From Edmund Randolph
German Town [Pa.] November 24th 1793.
Upon the proceedings against Ensign Morgan two questions may arise. The first is, whether the President, as the constitutional commander in chief of the army, ought to pass his judgment on them; and if he ought, the second will be, whether the sentence of the court-martial is supported by the testimony, and the articles of war.
When the subject was opened yesterday for consideration, and I had the honor of expressing to you my sentiments in favor of your interference, I went upon general principles, drawn from your official relation to the army, without having had an opportunity of consulting those articles. But now, after having examined them, I am induced by the rules “for the administration of justice” to a contrary opinion1—By the second article of that head; general courts martial are to be ordered, as often as the cases may require, by the general or officer commanding the troops; and in this instance Mr Morgan’s court martial has been ordered by General Wayne. The article further declares, that no sentence of a court martial shall be carried into execution, until after the whole proceedings shall have been laid before the said general, or officer commanding the troops for the time being. Who is meant by the said general? The general, who had ordered the court martial: This construction is enforced by several considerations. Altho’ the President is the constitutional commander in chief, he will seldom be the commander in the field, and he being therefore necessarily absent from the scene of action, the arrest of an officer would be continued contrary to the spirit of the sixteenth article of the same head, by the time spent in sending backwards and forwards to him.2 Again; the proceedings are to be laid before the general, or the officer; that is, before the one or the other, as the one or the other may be in the command. The exception, by which no sentence of a general court martial in time of peace, extending to the dismission of a commissioned officer, shall be carried into execution, until the whole proceedings shall be laid before congress, does not affect a case in time of war. Consequently in this time of war, the proceedings against Mr Morgan are to be laid before the same officer, before whom they would have been laid under the preceding clause of the article; that is, General Wayne. And such is the language which follows: “All other sentences[“] (that is, except those extending to life or dismission in time of peace, or a general officer, in time of peace or war) “may be confirmed and executed by the officer ordering the court to assemble, or the commanding officer for the time being, as the case may be[“]3—The oath, taken by the members of a court martial prohibits them from divulging the sentence of the court, until it shall be published by the commanding officer; 4 in no manner intimating thereby, that the publication of it is to depend upon the will of another—Farther: in the 13th article of the same head, it is directed, that no commissioned officer shall be cashiered or dismissed from the service, excepting by order of Congress, or by the sentence of a general court martial. Now if we suppose that the President, not being in the field, has succeeded Congress in this particular; (as we must suppose, to prevent a link in the chain from being broken) there appears to be a contrast between him, and the actual commander in the field.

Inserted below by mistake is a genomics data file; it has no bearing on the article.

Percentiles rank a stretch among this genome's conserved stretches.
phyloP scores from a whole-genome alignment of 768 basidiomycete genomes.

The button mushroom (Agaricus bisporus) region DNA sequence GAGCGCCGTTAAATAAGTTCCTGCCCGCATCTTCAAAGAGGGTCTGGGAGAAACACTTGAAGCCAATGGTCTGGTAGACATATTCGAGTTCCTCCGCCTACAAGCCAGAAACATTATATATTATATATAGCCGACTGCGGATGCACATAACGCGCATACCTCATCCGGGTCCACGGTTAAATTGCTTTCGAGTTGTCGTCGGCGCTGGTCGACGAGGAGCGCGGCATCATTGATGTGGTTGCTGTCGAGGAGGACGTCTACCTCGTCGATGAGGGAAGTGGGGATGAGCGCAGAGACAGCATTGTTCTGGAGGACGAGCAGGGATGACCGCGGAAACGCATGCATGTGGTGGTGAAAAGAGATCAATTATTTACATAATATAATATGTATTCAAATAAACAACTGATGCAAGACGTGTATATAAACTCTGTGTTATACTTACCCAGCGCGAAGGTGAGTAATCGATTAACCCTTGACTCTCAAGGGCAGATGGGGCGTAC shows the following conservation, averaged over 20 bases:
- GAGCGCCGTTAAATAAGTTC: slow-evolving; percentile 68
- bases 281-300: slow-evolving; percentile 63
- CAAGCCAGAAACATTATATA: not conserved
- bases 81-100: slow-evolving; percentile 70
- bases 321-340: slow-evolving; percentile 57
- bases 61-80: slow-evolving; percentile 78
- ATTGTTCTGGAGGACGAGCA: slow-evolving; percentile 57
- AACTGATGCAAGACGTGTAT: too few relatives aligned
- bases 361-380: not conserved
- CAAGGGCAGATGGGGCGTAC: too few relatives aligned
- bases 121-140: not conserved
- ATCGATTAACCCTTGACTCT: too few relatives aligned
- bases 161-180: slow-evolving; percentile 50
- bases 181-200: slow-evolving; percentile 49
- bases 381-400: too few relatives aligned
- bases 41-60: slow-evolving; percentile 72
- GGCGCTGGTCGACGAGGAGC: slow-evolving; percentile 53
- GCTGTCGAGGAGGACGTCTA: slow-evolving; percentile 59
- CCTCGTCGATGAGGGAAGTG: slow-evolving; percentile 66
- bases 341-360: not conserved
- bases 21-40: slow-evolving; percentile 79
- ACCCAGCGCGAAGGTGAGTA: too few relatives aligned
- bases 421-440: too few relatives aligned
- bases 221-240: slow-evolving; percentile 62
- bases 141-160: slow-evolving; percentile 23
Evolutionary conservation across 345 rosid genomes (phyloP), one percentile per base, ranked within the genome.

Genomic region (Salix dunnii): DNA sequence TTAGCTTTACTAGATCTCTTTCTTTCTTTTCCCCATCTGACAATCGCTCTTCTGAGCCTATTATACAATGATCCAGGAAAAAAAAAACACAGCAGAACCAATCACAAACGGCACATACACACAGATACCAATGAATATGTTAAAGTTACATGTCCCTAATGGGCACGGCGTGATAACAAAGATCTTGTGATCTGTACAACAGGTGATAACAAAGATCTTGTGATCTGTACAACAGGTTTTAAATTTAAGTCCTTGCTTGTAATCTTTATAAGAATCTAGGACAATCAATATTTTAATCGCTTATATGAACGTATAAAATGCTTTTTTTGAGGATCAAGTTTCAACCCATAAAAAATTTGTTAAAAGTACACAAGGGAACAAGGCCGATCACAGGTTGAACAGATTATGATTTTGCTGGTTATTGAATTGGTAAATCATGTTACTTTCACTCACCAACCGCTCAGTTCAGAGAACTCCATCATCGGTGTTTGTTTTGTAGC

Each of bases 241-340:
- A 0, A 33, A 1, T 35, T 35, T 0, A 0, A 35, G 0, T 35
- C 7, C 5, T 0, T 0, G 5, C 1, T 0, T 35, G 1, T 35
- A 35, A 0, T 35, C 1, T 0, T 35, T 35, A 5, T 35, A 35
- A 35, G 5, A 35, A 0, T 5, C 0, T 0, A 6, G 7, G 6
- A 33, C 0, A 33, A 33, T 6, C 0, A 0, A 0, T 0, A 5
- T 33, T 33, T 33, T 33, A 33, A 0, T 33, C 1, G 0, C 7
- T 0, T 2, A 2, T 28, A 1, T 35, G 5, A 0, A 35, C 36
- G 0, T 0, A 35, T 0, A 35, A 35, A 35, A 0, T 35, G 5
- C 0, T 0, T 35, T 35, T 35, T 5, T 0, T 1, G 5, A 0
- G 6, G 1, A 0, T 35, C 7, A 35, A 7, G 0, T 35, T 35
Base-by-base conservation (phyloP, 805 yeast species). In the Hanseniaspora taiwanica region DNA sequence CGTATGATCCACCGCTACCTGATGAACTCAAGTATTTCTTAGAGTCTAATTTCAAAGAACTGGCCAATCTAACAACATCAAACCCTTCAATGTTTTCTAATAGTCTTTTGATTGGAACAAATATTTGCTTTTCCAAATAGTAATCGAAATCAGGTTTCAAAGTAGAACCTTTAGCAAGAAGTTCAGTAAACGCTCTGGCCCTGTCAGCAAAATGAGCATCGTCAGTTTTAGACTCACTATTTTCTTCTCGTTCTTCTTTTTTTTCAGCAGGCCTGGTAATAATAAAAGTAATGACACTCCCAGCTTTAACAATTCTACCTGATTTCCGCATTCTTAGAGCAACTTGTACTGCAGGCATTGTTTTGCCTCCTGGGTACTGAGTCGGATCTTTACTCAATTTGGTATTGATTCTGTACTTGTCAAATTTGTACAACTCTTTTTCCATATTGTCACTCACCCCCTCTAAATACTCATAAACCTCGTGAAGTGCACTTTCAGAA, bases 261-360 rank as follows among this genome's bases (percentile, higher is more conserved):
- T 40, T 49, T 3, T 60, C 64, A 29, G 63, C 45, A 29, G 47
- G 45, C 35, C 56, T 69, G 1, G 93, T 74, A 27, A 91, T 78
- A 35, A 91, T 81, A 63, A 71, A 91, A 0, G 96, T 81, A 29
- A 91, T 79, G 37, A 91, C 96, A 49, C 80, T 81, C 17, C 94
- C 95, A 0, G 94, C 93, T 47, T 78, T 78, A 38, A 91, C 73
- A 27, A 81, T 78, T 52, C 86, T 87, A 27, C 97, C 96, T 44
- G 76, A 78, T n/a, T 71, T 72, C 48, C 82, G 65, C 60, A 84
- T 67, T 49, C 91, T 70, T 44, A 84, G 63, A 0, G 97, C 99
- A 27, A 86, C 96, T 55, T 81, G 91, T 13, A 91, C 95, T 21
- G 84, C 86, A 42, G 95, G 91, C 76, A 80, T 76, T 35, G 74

Copy (extract), in the writing of John Stagg, Jr., PHi: Wayne Papers; copy (letterpress copy of extract), PHi: Wayne Papers. The copy is signed with the following certification: “The foregoing is an authentic extract from the original, compared by, Jno. Stagg Junr Chf Clk War Department Novr 29th 1793.” This opinion was enclosed in Henry Knox’s letter to Gen. Anthony Wayne of 29 Nov.: “The President has had the subject [the court-martial of Ensign John Morgan] under his consideration, and for the reasons contained in the opinion of the Attorney General herein enclosed, he has directed me to return you the said proceeding in order that you may pass your judgment thereon” (PHi: Wayne Papers). Wayne confirmed the court-martial verdict in his general orders of 31 Dec. (PHi: Wayne Papers).
1. The articles of war established by the Continental Congress in 1776 were modified on 31 May 1786 by the repeal of section 14 and its replacement with twenty-seven “rules and Articles for the Administration of justice” (JCC description begins Worthington Chauncey Ford et al., eds. Journals of the Continental Congress, 1774-1789. 34 vols. Washington, D.C., 1904–37. description ends , 30:316–22).
2. Article 16 provided that “No Officer or Soldier . . . shall continue in his confinement more than 8 days, or until such time as a Court-Martial can be assembled” (JCC description begins Worthington Chauncey Ford et al., eds. Journals of the Continental Congress, 1774-1789. 34 vols. Washington, D.C., 1904–37. description ends , 30:319).
3. This quotation is taken from article 2.
4. This oath is ordered in article 6.